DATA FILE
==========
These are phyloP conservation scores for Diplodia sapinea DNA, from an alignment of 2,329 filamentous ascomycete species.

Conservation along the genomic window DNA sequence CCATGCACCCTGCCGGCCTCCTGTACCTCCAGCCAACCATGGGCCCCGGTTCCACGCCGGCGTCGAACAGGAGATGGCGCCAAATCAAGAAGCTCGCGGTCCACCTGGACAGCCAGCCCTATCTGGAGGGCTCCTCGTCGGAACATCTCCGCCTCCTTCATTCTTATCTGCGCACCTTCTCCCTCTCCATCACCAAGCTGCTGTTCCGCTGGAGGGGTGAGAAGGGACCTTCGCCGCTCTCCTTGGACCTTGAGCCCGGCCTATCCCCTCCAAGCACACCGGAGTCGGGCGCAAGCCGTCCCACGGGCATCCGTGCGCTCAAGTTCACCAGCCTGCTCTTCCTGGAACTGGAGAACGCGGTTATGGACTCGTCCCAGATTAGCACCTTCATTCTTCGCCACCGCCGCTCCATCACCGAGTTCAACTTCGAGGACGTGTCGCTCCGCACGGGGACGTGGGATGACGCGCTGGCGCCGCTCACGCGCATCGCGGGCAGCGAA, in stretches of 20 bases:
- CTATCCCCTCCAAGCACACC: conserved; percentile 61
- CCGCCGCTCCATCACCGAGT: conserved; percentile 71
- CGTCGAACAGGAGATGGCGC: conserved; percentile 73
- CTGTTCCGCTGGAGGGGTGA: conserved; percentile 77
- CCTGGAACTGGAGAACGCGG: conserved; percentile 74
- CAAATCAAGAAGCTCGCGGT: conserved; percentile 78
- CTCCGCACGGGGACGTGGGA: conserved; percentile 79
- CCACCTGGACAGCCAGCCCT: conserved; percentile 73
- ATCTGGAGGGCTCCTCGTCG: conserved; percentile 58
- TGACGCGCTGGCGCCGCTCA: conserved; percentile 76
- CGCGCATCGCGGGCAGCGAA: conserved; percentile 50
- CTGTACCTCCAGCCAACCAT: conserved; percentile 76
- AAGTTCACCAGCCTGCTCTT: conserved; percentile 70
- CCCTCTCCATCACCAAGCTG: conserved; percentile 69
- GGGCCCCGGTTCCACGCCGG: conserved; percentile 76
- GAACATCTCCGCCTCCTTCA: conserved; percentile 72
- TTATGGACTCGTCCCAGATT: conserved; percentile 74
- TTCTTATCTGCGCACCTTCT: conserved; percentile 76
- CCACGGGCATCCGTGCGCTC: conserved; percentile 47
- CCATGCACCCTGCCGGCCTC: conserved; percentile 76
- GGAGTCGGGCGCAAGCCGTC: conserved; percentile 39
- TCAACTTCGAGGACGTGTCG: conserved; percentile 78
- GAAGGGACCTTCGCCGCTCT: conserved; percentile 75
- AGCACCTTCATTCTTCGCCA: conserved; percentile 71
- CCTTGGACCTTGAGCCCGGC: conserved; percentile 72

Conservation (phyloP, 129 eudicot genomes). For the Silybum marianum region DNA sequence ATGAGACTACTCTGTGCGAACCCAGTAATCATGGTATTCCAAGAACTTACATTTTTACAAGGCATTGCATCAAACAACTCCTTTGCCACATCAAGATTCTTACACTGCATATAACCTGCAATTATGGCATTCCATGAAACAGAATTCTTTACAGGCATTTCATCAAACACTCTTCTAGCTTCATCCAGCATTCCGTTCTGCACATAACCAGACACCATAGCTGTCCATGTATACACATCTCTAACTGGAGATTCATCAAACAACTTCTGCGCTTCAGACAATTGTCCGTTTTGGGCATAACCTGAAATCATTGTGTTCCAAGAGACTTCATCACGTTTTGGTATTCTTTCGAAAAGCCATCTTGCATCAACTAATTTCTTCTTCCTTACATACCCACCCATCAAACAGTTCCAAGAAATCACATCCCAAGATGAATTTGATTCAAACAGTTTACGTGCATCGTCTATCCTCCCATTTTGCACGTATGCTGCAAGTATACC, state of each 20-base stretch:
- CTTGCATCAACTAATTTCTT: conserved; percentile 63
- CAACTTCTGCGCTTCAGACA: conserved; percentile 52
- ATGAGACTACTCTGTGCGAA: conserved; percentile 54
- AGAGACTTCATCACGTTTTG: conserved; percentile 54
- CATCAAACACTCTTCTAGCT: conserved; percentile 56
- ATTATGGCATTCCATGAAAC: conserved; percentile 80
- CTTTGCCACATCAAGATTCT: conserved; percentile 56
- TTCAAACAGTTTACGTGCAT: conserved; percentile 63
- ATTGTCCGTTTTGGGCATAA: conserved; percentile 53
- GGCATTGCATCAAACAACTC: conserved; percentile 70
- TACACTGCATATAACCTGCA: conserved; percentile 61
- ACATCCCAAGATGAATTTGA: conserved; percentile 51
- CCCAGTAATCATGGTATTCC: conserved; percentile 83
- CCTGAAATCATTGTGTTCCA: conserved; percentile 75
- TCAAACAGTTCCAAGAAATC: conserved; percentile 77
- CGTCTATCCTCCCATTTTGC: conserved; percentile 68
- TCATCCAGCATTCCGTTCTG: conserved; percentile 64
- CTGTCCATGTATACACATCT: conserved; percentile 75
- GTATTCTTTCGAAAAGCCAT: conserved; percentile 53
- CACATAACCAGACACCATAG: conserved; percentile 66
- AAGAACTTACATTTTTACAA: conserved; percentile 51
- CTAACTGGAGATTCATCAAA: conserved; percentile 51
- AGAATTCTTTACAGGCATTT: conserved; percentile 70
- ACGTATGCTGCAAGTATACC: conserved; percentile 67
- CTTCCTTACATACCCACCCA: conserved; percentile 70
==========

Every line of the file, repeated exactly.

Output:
These are phyloP conservation scores for Diplodia sapinea DNA, from an alignment of 2,329 filamentous ascomycete species.

Conservation along the genomic window DNA sequence CCATGCACCCTGCCGGCCTCCTGTACCTCCAGCCAACCATGGGCCCCGGTTCCACGCCGGCGTCGAACAGGAGATGGCGCCAAATCAAGAAGCTCGCGGTCCACCTGGACAGCCAGCCCTATCTGGAGGGCTCCTCGTCGGAACATCTCCGCCTCCTTCATTCTTATCTGCGCACCTTCTCCCTCTCCATCACCAAGCTGCTGTTCCGCTGGAGGGGTGAGAAGGGACCTTCGCCGCTCTCCTTGGACCTTGAGCCCGGCCTATCCCCTCCAAGCACACCGGAGTCGGGCGCAAGCCGTCCCACGGGCATCCGTGCGCTCAAGTTCACCAGCCTGCTCTTCCTGGAACTGGAGAACGCGGTTATGGACTCGTCCCAGATTAGCACCTTCATTCTTCGCCACCGCCGCTCCATCACCGAGTTCAACTTCGAGGACGTGTCGCTCCGCACGGGGACGTGGGATGACGCGCTGGCGCCGCTCACGCGCATCGCGGGCAGCGAA, in stretches of 20 bases:
- CTATCCCCTCCAAGCACACC: conserved; percentile 61
- CCGCCGCTCCATCACCGAGT: conserved; percentile 71
- CGTCGAACAGGAGATGGCGC: conserved; percentile 73
- CTGTTCCGCTGGAGGGGTGA: conserved; percentile 77
- CCTGGAACTGGAGAACGCGG: conserved; percentile 74
- CAAATCAAGAAGCTCGCGGT: conserved; percentile 78
- CTCCGCACGGGGACGTGGGA: conserved; percentile 79
- CCACCTGGACAGCCAGCCCT: conserved; percentile 73
- ATCTGGAGGGCTCCTCGTCG: conserved; percentile 58
- TGACGCGCTGGCGCCGCTCA: conserved; percentile 76
- CGCGCATCGCGGGCAGCGAA: conserved; percentile 50
- CTGTACCTCCAGCCAACCAT: conserved; percentile 76
- AAGTTCACCAGCCTGCTCTT: conserved; percentile 70
- CCCTCTCCATCACCAAGCTG: conserved; percentile 69
- GGGCCCCGGTTCCACGCCGG: conserved; percentile 76
- GAACATCTCCGCCTCCTTCA: conserved; percentile 72
- TTATGGACTCGTCCCAGATT: conserved; percentile 74
- TTCTTATCTGCGCACCTTCT: conserved; percentile 76
- CCACGGGCATCCGTGCGCTC: conserved; percentile 47
- CCATGCACCCTGCCGGCCTC: conserved; percentile 76
- GGAGTCGGGCGCAAGCCGTC: conserved; percentile 39
- TCAACTTCGAGGACGTGTCG: conserved; percentile 78
- GAAGGGACCTTCGCCGCTCT: conserved; percentile 75
- AGCACCTTCATTCTTCGCCA: conserved; percentile 71
- CCTTGGACCTTGAGCCCGGC: conserved; percentile 72

Conservation (phyloP, 129 eudicot genomes). For the Silybum marianum region DNA sequence ATGAGACTACTCTGTGCGAACCCAGTAATCATGGTATTCCAAGAACTTACATTTTTACAAGGCATTGCATCAAACAACTCCTTTGCCACATCAAGATTCTTACACTGCATATAACCTGCAATTATGGCATTCCATGAAACAGAATTCTTTACAGGCATTTCATCAAACACTCTTCTAGCTTCATCCAGCATTCCGTTCTGCACATAACCAGACACCATAGCTGTCCATGTATACACATCTCTAACTGGAGATTCATCAAACAACTTCTGCGCTTCAGACAATTGTCCGTTTTGGGCATAACCTGAAATCATTGTGTTCCAAGAGACTTCATCACGTTTTGGTATTCTTTCGAAAAGCCATCTTGCATCAACTAATTTCTTCTTCCTTACATACCCACCCATCAAACAGTTCCAAGAAATCACATCCCAAGATGAATTTGATTCAAACAGTTTACGTGCATCGTCTATCCTCCCATTTTGCACGTATGCTGCAAGTATACC, state of each 20-base stretch:
- CTTGCATCAACTAATTTCTT: conserved; percentile 63
- CAACTTCTGCGCTTCAGACA: conserved; percentile 52
- ATGAGACTACTCTGTGCGAA: conserved; percentile 54
- AGAGACTTCATCACGTTTTG: conserved; percentile 54
- CATCAAACACTCTTCTAGCT: conserved; percentile 56
- ATTATGGCATTCCATGAAAC: conserved; percentile 80
- CTTTGCCACATCAAGATTCT: conserved; percentile 56
- TTCAAACAGTTTACGTGCAT: conserved; percentile 63
- ATTGTCCGTTTTGGGCATAA: conserved; percentile 53
- GGCATTGCATCAAACAACTC: conserved; percentile 70
- TACACTGCATATAACCTGCA: conserved; percentile 61
- ACATCCCAAGATGAATTTGA: conserved; percentile 51
- CCCAGTAATCATGGTATTCC: conserved; percentile 83
- CCTGAAATCATTGTGTTCCA: conserved; percentile 75
- TCAAACAGTTCCAAGAAATC: conserved; percentile 77
- CGTCTATCCTCCCATTTTGC: conserved; percentile 68
- TCATCCAGCATTCCGTTCTG: conserved; percentile 64
- CTGTCCATGTATACACATCT: conserved; percentile 75
- GTATTCTTTCGAAAAGCCAT: conserved; percentile 53
- CACATAACCAGACACCATAG: conserved; percentile 66
- AAGAACTTACATTTTTACAA: conserved; percentile 51
- CTAACTGGAGATTCATCAAA: conserved; percentile 51
- AGAATTCTTTACAGGCATTT: conserved; percentile 70
- ACGTATGCTGCAAGTATACC: conserved; percentile 67
- CTTCCTTACATACCCACCCA: conserved; percentile 70